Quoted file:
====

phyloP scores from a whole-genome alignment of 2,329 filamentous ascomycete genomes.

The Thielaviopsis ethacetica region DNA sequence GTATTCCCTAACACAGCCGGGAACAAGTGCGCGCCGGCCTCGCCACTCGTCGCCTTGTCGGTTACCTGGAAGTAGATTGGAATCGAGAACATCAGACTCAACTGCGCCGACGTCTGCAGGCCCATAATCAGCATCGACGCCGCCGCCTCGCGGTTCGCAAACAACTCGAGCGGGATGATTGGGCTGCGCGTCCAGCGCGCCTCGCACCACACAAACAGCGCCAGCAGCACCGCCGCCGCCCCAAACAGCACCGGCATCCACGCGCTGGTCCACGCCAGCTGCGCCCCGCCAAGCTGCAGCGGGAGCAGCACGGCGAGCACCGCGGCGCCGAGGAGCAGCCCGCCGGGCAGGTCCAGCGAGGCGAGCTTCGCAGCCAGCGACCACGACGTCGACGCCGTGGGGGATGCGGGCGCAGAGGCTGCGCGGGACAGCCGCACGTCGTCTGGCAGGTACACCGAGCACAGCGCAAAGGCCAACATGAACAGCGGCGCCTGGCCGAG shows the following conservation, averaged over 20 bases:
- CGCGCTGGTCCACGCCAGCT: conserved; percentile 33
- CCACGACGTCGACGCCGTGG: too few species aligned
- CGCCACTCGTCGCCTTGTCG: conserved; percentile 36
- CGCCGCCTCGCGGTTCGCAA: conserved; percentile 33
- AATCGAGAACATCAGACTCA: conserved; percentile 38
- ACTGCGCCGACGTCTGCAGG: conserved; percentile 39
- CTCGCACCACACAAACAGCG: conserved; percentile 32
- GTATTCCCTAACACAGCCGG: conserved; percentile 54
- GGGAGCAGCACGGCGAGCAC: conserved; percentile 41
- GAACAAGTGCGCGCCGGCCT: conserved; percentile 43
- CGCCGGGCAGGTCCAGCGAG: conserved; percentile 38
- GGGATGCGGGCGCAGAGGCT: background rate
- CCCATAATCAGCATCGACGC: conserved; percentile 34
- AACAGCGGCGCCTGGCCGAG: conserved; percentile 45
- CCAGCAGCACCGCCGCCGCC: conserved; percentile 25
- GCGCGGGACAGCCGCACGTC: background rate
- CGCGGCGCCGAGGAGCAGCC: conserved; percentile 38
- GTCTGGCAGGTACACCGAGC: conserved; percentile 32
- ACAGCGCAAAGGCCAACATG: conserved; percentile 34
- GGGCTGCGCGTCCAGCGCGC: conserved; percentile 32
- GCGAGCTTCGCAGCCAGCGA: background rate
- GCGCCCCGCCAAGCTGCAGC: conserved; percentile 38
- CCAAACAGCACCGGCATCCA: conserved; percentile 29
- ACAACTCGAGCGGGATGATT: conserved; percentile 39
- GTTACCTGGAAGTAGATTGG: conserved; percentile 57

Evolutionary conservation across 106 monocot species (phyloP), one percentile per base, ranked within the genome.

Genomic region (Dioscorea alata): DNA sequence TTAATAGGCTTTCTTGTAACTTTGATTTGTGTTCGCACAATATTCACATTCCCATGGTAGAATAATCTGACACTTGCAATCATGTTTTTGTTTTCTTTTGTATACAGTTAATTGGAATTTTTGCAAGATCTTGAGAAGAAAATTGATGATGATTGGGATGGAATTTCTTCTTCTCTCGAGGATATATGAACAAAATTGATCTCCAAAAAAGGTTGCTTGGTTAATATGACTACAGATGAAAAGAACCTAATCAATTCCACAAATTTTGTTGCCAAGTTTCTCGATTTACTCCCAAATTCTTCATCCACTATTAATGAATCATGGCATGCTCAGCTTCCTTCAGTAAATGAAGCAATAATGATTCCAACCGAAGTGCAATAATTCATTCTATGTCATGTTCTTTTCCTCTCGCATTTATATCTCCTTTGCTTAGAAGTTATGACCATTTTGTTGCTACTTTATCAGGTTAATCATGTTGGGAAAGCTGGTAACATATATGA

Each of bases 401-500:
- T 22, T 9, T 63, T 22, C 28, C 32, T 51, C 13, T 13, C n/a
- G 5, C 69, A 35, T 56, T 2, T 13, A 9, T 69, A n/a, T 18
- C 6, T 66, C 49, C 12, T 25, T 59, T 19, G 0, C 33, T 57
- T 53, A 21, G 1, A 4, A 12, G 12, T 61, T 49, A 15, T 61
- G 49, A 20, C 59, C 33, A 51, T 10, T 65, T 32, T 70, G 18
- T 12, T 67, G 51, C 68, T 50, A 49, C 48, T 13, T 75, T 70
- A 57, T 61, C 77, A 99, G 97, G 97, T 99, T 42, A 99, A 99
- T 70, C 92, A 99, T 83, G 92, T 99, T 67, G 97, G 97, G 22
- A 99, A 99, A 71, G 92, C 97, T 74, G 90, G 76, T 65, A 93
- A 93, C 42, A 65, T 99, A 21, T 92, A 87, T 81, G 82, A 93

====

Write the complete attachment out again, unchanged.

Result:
phyloP scores from a whole-genome alignment of 2,329 filamentous ascomycete genomes.

The Thielaviopsis ethacetica region DNA sequence GTATTCCCTAACACAGCCGGGAACAAGTGCGCGCCGGCCTCGCCACTCGTCGCCTTGTCGGTTACCTGGAAGTAGATTGGAATCGAGAACATCAGACTCAACTGCGCCGACGTCTGCAGGCCCATAATCAGCATCGACGCCGCCGCCTCGCGGTTCGCAAACAACTCGAGCGGGATGATTGGGCTGCGCGTCCAGCGCGCCTCGCACCACACAAACAGCGCCAGCAGCACCGCCGCCGCCCCAAACAGCACCGGCATCCACGCGCTGGTCCACGCCAGCTGCGCCCCGCCAAGCTGCAGCGGGAGCAGCACGGCGAGCACCGCGGCGCCGAGGAGCAGCCCGCCGGGCAGGTCCAGCGAGGCGAGCTTCGCAGCCAGCGACCACGACGTCGACGCCGTGGGGGATGCGGGCGCAGAGGCTGCGCGGGACAGCCGCACGTCGTCTGGCAGGTACACCGAGCACAGCGCAAAGGCCAACATGAACAGCGGCGCCTGGCCGAG shows the following conservation, averaged over 20 bases:
- CGCGCTGGTCCACGCCAGCT: conserved; percentile 33
- CCACGACGTCGACGCCGTGG: too few species aligned
- CGCCACTCGTCGCCTTGTCG: conserved; percentile 36
- CGCCGCCTCGCGGTTCGCAA: conserved; percentile 33
- AATCGAGAACATCAGACTCA: conserved; percentile 38
- ACTGCGCCGACGTCTGCAGG: conserved; percentile 39
- CTCGCACCACACAAACAGCG: conserved; percentile 32
- GTATTCCCTAACACAGCCGG: conserved; percentile 54
- GGGAGCAGCACGGCGAGCAC: conserved; percentile 41
- GAACAAGTGCGCGCCGGCCT: conserved; percentile 43
- CGCCGGGCAGGTCCAGCGAG: conserved; percentile 38
- GGGATGCGGGCGCAGAGGCT: background rate
- CCCATAATCAGCATCGACGC: conserved; percentile 34
- AACAGCGGCGCCTGGCCGAG: conserved; percentile 45
- CCAGCAGCACCGCCGCCGCC: conserved; percentile 25
- GCGCGGGACAGCCGCACGTC: background rate
- CGCGGCGCCGAGGAGCAGCC: conserved; percentile 38
- GTCTGGCAGGTACACCGAGC: conserved; percentile 32
- ACAGCGCAAAGGCCAACATG: conserved; percentile 34
- GGGCTGCGCGTCCAGCGCGC: conserved; percentile 32
- GCGAGCTTCGCAGCCAGCGA: background rate
- GCGCCCCGCCAAGCTGCAGC: conserved; percentile 38
- CCAAACAGCACCGGCATCCA: conserved; percentile 29
- ACAACTCGAGCGGGATGATT: conserved; percentile 39
- GTTACCTGGAAGTAGATTGG: conserved; percentile 57

Evolutionary conservation across 106 monocot species (phyloP), one percentile per base, ranked within the genome.

Genomic region (Dioscorea alata): DNA sequence TTAATAGGCTTTCTTGTAACTTTGATTTGTGTTCGCACAATATTCACATTCCCATGGTAGAATAATCTGACACTTGCAATCATGTTTTTGTTTTCTTTTGTATACAGTTAATTGGAATTTTTGCAAGATCTTGAGAAGAAAATTGATGATGATTGGGATGGAATTTCTTCTTCTCTCGAGGATATATGAACAAAATTGATCTCCAAAAAAGGTTGCTTGGTTAATATGACTACAGATGAAAAGAACCTAATCAATTCCACAAATTTTGTTGCCAAGTTTCTCGATTTACTCCCAAATTCTTCATCCACTATTAATGAATCATGGCATGCTCAGCTTCCTTCAGTAAATGAAGCAATAATGATTCCAACCGAAGTGCAATAATTCATTCTATGTCATGTTCTTTTCCTCTCGCATTTATATCTCCTTTGCTTAGAAGTTATGACCATTTTGTTGCTACTTTATCAGGTTAATCATGTTGGGAAAGCTGGTAACATATATGA

Each of bases 401-500:
- T 22, T 9, T 63, T 22, C 28, C 32, T 51, C 13, T 13, C n/a
- G 5, C 69, A 35, T 56, T 2, T 13, A 9, T 69, A n/a, T 18
- C 6, T 66, C 49, C 12, T 25, T 59, T 19, G 0, C 33, T 57
- T 53, A 21, G 1, A 4, A 12, G 12, T 61, T 49, A 15, T 61
- G 49, A 20, C 59, C 33, A 51, T 10, T 65, T 32, T 70, G 18
- T 12, T 67, G 51, C 68, T 50, A 49, C 48, T 13, T 75, T 70
- A 57, T 61, C 77, A 99, G 97, G 97, T 99, T 42, A 99, A 99
- T 70, C 92, A 99, T 83, G 92, T 99, T 67, G 97, G 97, G 22
- A 99, A 99, A 71, G 92, C 97, T 74, G 90, G 76, T 65, A 93
- A 93, C 42, A 65, T 99, A 21, T 92, A 87, T 81, G 82, A 93